Water follows the gravity field at some level. In this case, I drew it slightly farther than "light" gravity, but in reality it will be whatever level has enough volume beneath it to hold all the water.

Water with dip because of merged gravity fields having unlevel potential height.

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    $\begingroup$ "for a flat surface" Which of course is a curve. Let's not give the flat earthers any ammo. :) $\endgroup$
    – Glen Yates
    Commented Jul 25, 2023 at 15:31
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    $\begingroup$ @GlenYates the flat earthers aren't using ammo, just stale farts in brass painted wooden casings. $\endgroup$
    – Stian
    Commented Jul 25, 2023 at 16:01
  • $\begingroup$ The second picture shows that gravity works much more like a low pressure system than the classic bowling ball in a trampoline depiction. The greater the gravity - the deeper the low pressure system. So you can think of CNN's "gravity hole" as a local high pressure system and the area completely surrounding it as a bunch of Lows that attract everything towards them. Just like MichaelS's second picture above. $\endgroup$ Commented Jul 26, 2023 at 15:34
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    $\begingroup$ Can you improve the answer by making explicit references to gravity force fields and gravity potential fields? They have different properties and you have used both of them. $\endgroup$
    – Phil Sweet
    Commented Jul 27, 2023 at 0:47
  • $\begingroup$ I find the last image misleading because it suggests the seafloor is not flat. $\endgroup$
    – summerrain
    Commented Mar 9 at 21:21

(Based on David's answer but maybe a bit more intuitive - this is how I understood it)

The sea level is a surface of constant gravitational potential. Otherwise the water flows from higher to lower potential.

In parts of the world with weaker gravity, the gravitational potential is less at the same height, which means the same gravitational potential exists at a lower height in these places.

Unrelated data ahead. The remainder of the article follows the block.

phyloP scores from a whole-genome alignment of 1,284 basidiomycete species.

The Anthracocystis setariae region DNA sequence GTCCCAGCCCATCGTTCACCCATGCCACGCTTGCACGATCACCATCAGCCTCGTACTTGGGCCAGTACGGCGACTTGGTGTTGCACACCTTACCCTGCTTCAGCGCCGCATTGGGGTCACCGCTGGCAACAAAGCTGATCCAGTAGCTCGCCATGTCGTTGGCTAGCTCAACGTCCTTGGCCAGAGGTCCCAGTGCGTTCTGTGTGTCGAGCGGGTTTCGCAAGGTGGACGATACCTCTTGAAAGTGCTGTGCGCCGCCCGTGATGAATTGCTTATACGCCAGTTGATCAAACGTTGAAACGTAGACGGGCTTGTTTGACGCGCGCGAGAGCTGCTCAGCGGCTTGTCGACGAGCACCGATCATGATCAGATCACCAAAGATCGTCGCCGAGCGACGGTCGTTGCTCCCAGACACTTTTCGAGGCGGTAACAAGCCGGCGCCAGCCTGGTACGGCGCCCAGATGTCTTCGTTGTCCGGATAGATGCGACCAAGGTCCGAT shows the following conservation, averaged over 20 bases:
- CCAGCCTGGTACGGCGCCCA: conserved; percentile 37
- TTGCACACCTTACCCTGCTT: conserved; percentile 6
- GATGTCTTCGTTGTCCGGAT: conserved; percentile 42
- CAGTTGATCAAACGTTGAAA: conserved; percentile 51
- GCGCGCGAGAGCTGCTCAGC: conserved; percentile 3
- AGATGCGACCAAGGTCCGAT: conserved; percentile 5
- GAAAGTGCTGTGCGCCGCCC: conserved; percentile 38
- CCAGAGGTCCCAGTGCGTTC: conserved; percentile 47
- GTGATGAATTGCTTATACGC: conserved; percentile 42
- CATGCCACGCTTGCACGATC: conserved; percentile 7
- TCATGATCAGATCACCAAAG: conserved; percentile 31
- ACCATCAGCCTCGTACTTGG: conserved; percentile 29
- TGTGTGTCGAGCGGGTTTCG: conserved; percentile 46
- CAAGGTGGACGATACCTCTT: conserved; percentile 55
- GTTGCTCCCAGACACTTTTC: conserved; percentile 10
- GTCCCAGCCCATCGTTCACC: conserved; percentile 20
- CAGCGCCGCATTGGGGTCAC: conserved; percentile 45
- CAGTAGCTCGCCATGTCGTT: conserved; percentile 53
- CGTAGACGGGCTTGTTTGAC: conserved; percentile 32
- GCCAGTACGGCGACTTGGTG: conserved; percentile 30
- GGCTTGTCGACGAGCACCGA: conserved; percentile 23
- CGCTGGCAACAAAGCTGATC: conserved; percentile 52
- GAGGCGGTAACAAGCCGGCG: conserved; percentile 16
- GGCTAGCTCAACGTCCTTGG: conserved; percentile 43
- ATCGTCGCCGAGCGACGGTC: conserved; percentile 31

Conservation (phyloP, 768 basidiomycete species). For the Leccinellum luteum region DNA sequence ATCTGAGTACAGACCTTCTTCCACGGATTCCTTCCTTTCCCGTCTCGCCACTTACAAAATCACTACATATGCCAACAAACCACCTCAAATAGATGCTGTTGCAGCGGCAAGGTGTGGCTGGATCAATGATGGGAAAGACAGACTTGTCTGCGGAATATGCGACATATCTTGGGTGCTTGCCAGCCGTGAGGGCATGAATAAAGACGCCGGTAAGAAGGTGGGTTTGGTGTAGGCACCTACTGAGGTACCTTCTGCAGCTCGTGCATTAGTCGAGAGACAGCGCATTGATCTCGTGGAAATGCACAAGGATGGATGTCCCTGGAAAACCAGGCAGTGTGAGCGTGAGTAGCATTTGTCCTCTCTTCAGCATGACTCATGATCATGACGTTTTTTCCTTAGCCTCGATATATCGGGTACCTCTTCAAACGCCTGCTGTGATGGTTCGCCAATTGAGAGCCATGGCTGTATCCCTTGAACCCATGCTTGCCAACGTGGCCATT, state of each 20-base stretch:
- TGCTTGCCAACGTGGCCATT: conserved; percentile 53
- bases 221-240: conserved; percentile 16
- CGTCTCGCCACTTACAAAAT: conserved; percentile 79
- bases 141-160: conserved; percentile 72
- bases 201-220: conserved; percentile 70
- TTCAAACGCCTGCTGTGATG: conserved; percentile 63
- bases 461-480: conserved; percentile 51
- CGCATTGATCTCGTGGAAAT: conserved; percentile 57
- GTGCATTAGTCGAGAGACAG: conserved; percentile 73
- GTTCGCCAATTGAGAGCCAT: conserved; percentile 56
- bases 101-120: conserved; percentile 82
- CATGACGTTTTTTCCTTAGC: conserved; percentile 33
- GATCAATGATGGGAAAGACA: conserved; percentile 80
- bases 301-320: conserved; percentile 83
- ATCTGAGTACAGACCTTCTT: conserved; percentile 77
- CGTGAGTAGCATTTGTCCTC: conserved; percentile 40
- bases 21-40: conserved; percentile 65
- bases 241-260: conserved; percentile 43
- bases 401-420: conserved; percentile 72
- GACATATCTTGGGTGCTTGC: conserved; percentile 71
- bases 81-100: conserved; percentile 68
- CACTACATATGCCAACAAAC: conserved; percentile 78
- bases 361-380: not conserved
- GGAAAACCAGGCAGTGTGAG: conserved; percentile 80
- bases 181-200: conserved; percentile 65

• 4
    $\begingroup$ I may be just reading this incorrectly, but can this be reworded to make it clearer? - "is lower at the same height, which means it's lower at the same height" $\endgroup$
    – HandyHowie
    Commented Jul 25, 2023 at 10:27
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    $\begingroup$ @HandyHowie just a brain fart while editing $\endgroup$ Commented Jul 25, 2023 at 13:09
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    $\begingroup$ I think some directionality is reversed here. Gravitational potential decreases from zero (at infinity) as one gets closer to a source, at a rate equal to the local gravitational field strength. If the strength is smaller along some ray from the source, then, the gravitational potential will be higher at a given distance along that ray than along nearby rays, since it has not decreased as much. This now means that one must be at a shorter distance along the peculiar ray to obtain a given value of the potential. $\endgroup$
    – jawheele
    Commented Jul 25, 2023 at 14:52
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    $\begingroup$ Re The sea level is a surface of constant gravitational potential. That's not quite right. It is the geoid (to which the referenced article refers) that is a "surface of constant gravitational potential." Sea level varies from the geoid due to temperature, salinity, and currents. For example, sea level on the Pacific side of Panama is on average about 20 cm higher than it is on the Atlantic side. $\endgroup$ Commented Jul 31, 2023 at 2:25

I think it's helpful to use thought experiments trying to imagine extreme cases and what would happen.

In this case, imagine the Western hemisphere was solid earth, and the Eastern hemisphere was replaced with a hollow shell with vacuum inside and smooth on the outside, but with the water from the Eastern hemisphere still roughly in place. I would naturally expect all the water from the Eastern hemisphere to flow around the hollow shell towards the Western hemisphere because the gravity of the Western hemisphere would attract it. This would lead to shallower water in what was the Indian ocean.